German electricity supply security to stay very high even with coal exit – economy ministry
Electricity supply security in Germany is set to stay very high by international standards even as the country begins to phase out coal-fired power generation, the Federal Ministry for Economic Affairs and Energy (BMWi) said in a monitoring report. "The report shows that electricity consumers in Germany can continue to be supplied reliably with electricity even as we continue to restructure our energy supply,” said Minister for Economic Affairs and Energy Peter Altmaier in a press release. An expert opinion, on which the government report is based, notes that energy supply is adequately ensured “in all scenarios examined here up to 2030 (including a scenario with a reduction in the capacity of coal-fired power plants on the market to achieve the climate protection targets in Germany for 2030).”
Concerns about the security of supply have ranked very high among German industry and many politicians throughout the country’s transition away from nuclear and now coal-fired power generation to a system largely based on fluctuating renewable energy sources. So far, Germany has one of the highest levels of supply security internationally. The commission put in charge with drafting a plan to exit coal said in its proposal that “Germany’s energy supply is secure and will remain so”.
Although the monitoring report's message itself may come across as predictable, “it sets a central standard for security of supply that could have far-reaching implications for the electricity industry”, writes Jakob Schlandt, editor in chief of the energy and climate newsletter Tagesspiegel Background. The report alters the basic definition of supply security and how this is calculated. Before, Germany’s maximum consumption was simply compared with its guaranteed output. Now, threshold values based on a complex, stochastic analysis of the German electricity market, which is integrated in the European market, are used to determine the security of electricity supply, explained Schlandt. Such a probability-based approach is already in practice in other European countries such as France.
In the monitoring report, “permanent full coverage is abandoned”, too, writes Schlandt. Instead, it is prescribed that power generation should be able to cover the load with a probability of 99.94 percent. The reasoning, according to Schlandt, is that “if you aim below that, the damage caused by power failures becomes excessive. If you aim above that, the costs for the power system are too high”. This, however, does not mean that consumers will only receive internet 99.94 percent of the time. Such potential power shortages would only affect a small number of households at best at a time and translate to an average of “five to ten minutes” of disconnection per consumer per year. In comparison, interruptions in power supply due to technical difficulties in the power grids have amounted to 12 to 15 minutes per year since 2009.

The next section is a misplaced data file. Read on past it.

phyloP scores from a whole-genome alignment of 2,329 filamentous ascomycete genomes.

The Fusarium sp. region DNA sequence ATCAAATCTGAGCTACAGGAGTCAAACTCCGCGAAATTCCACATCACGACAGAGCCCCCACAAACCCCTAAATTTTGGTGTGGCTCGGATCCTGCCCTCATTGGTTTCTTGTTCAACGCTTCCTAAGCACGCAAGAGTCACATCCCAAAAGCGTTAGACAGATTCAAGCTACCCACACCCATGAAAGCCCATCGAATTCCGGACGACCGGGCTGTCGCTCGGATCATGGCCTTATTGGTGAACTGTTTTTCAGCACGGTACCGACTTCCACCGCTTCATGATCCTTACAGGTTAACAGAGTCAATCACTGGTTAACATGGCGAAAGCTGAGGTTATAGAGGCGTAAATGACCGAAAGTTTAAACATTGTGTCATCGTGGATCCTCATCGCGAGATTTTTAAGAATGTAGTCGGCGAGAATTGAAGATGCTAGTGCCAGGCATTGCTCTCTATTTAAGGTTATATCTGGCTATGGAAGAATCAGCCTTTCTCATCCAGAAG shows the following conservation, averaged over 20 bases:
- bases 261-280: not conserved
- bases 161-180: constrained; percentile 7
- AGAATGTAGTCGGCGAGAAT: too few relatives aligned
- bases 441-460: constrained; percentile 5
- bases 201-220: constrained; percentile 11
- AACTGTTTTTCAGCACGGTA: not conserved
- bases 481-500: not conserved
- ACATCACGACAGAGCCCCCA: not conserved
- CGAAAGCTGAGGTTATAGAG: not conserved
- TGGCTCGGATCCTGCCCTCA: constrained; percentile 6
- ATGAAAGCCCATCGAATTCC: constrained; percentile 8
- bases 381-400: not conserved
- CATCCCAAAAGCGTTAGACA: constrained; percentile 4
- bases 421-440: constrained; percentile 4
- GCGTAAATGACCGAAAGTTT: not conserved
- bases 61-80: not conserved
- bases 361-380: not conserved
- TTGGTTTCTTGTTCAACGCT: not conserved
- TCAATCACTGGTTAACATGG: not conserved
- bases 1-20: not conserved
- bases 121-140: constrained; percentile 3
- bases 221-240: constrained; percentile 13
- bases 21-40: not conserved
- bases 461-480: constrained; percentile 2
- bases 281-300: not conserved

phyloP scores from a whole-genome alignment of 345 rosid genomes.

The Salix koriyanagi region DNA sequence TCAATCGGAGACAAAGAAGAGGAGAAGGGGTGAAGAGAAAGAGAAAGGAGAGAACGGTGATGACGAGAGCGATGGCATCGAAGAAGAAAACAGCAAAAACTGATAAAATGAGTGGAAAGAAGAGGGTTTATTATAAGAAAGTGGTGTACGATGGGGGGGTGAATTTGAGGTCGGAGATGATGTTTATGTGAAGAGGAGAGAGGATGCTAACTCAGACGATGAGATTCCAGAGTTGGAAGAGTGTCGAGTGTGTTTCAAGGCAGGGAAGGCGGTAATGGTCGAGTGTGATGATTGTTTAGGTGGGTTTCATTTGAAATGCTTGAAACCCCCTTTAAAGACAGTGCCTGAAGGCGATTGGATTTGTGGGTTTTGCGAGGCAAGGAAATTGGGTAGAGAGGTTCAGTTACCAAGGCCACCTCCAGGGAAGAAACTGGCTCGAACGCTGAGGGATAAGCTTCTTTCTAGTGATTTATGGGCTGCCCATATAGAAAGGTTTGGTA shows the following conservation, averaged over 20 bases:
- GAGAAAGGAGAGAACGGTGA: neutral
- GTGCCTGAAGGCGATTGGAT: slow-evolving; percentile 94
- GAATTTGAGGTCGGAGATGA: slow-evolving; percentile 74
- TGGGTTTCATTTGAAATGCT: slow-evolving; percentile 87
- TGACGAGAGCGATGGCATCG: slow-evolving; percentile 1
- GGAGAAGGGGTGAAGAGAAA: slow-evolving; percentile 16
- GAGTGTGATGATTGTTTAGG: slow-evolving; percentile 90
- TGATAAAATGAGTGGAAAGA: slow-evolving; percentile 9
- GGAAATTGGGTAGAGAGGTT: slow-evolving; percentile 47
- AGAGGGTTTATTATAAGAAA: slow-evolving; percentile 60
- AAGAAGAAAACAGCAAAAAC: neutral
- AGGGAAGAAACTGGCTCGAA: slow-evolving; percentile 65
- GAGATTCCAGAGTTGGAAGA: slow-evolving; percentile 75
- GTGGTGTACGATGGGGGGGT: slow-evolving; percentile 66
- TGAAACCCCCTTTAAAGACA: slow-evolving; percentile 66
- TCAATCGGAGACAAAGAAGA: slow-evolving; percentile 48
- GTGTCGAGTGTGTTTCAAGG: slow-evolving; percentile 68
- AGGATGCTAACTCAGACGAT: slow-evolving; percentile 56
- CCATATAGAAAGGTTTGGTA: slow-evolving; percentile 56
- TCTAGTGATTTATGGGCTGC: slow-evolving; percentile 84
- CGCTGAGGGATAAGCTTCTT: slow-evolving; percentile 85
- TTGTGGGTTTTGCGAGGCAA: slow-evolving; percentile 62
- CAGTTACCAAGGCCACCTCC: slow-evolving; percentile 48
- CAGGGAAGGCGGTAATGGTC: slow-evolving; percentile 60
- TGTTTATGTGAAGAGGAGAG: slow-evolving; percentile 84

In response to the monitoring report, Germany’s Association of Local Utilities (VKU) called the probability-based approach “insufficient” in light of the challenges that a coming coal phase-out could present, suggesting to “add a risk-oriented approach in the form of a stress test that also simulates exceptional situations.” Legally defining the phase-out of coal in Germany without putting such a risk-oriented monitoring of supply security into place “would be like walking on a tightrope without a safety net”, said chief executive Katherina Reiche.
German Association of Energy and Water Industries BDEW called the report’s reliance on European electricity imports “too risky”. “We should not rely on always being able to import electricity from other EU countries at certain times of high electricity demand,” said chairman of BDEW’S executive board Stefan Kapferer. Kapferer also highlighted the need for new gas-based generation capacity, energy storage, combined heat and power generation, and accelerating the expansion of the energy grid. VDMA Power Systems, a part of the German Engineering Federation, also pointed to combined heat and power generation and the modernization of electricity grids. “In the medium term, however, the market model must allow investments in storage facilities and flexible generation facilities, because a stable electricity supply is a decisive location factor for an industrial country like Germany,” according to managing director Matthias Zelinger.